I used the same amount of colours as the pattern, but I did swap colours within the pattern. Notably I was meant to make the contrasting hem and cuffs in white, but such a light colour doesn’t have my preference in contrasting cuffs and hems so I made it with the orange. I also swapped some colours around in the rest of the colourwork based on own preferences. Finally and this is something that more people will do depending on the colour group they’ve chosen, I swapped my red, which I was supposed to use for the fox ears, to my brown main colour to make it more fox like.
The yoke has quite a few 3 and 4 colour rows and there are also a few of those at the hem and cuff edges. I wouldn’t advise dropping the extra colours as you’ll loose a lot of the effect of the yoke. I thought I would mention it here as the colourwork doesn’t read particularly complicated so maybe because of that you would not expect it. As always I don’t think 3 or 4 colour rows make it undoable or hugely difficult, but they do slow you down. It you’re up for that though, I think it creates a beautiful yoke.
I modified the sleeve increases, but the more visible change is that I significantly shortened the neck ribbing. I don’t like too high, floppy and wide necklines so once I got to the end of the colourwork on the yoke I regularly fitted the jumper and made adjustments according to my fit preferences.
I didn’t do the optional bust short rows, even thought I think my sort of body type is exactly why they are included in the pattern. This is again a personal preference, as every time I did short rows for shaping I really wish that I hadn’t and ended up with a worse fitting sweater. There was a time that if I sort of tried to bring this up with other knitters the implication was that I must have done it wrong. However, as with a lot of things in knitting, I don’t think there is necessarily a right or wrong way in this, I think there are just different ways of doing something, different preferences, different bodies and preferred fits and so on all of which are (or should be) fine.
While knitting the jumper I was afraid to run out of yarn of the main colour as according to the yarn requirements I should either have just barely enough or just not enough for the short length in my size. It’s why I knit the sleeves first and was prepared to make the body cropped if it looked I would be running short on yarn. Because of the contrast ribbing and different background colour for the yoke this jumper is actually a really economical choice for allocating stash yarn where you have “quite a bit of, but maybe not enough for a full length sweater”. That said I was actually able to lengthen the body of the “short” size I was knitting significantly and still ended up with 1.5 balls of the main colour left. I had something similar happening with my Tundra sweater so maybe Weichien likes to hover on the safe side and give generous yarn quantities? Or perhaps it is trickery of yarn gnomes who like to sneak an extra ball in my knitting basket when I’m not looking to unleash confusion galore!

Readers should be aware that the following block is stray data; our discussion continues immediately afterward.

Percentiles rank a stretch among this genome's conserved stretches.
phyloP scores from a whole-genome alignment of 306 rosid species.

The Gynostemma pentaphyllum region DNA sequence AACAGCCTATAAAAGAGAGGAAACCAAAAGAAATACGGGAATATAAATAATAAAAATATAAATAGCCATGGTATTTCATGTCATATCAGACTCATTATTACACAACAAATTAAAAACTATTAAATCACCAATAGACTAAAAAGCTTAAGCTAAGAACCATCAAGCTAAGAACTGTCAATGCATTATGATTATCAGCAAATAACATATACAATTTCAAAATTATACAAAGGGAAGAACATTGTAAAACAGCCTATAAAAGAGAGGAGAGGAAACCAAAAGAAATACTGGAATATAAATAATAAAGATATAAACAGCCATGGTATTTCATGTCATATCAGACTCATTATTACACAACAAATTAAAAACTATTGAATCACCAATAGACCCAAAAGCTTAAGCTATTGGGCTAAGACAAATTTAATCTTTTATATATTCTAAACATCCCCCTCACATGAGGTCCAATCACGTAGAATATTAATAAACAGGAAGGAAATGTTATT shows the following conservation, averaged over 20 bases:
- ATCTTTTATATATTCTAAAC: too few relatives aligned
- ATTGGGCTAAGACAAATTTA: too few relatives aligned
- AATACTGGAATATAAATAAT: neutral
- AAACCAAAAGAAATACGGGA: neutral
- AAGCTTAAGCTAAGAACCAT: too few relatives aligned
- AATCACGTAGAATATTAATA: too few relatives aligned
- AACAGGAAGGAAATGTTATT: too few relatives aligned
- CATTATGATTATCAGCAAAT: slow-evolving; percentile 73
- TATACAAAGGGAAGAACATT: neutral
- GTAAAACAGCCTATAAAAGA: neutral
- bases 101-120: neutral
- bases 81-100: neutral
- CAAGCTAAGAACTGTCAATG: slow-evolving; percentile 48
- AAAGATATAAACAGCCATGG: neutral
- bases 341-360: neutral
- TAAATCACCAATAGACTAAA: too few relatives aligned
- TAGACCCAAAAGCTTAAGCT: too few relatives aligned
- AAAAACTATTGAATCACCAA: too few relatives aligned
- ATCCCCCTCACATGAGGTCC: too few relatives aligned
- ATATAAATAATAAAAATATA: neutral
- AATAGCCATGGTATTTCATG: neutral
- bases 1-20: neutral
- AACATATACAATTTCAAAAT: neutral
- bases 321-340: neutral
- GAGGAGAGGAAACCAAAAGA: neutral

I’m pleased at having made this entirely out of stash yarn. I’m making more of a point to just use up what I have, including partial balls and the like. Between this jumper, my Tundra and my Wren yoke I find yoke jumpers and cardigan excellent ways of using up partial balls. The brown tweed was particularly old stash. I got it long ago to make a yoke I’ve since lost interest in, since then I had it saved to be used for something truly special and it was worth the wait.
In almost every way this is the perfect colourwork yoke for me. The fit is my favourite for a loose yoke sweater with a nice amount of positive ease. The yoke depth is perfect, the chevron border, main body and stranded yoke, the tweedy yarn and the colours all work together brilliantly. The colourwork is the perfect amount of whimsical with the foxes and colours injecting a foresty woodland theme, but the rest of the geometric motifs keeps it grounded and not too much in your face.
This brings me to the end of this Fox-tale adventure. Right in time to catch a sunny autumn afternoon between the downpours to ramble to the forest, laughing back and forth at what the other one has to say, contemplating nothing but escape and finally making it, oo-de-lally, golly, what a day! Now, up next: carving a pumpkin carriage and a Samhain dinner? Wishing you a blessed last day of October and many cheers whether you spend it carving vegetable lanterns or not. Until next time!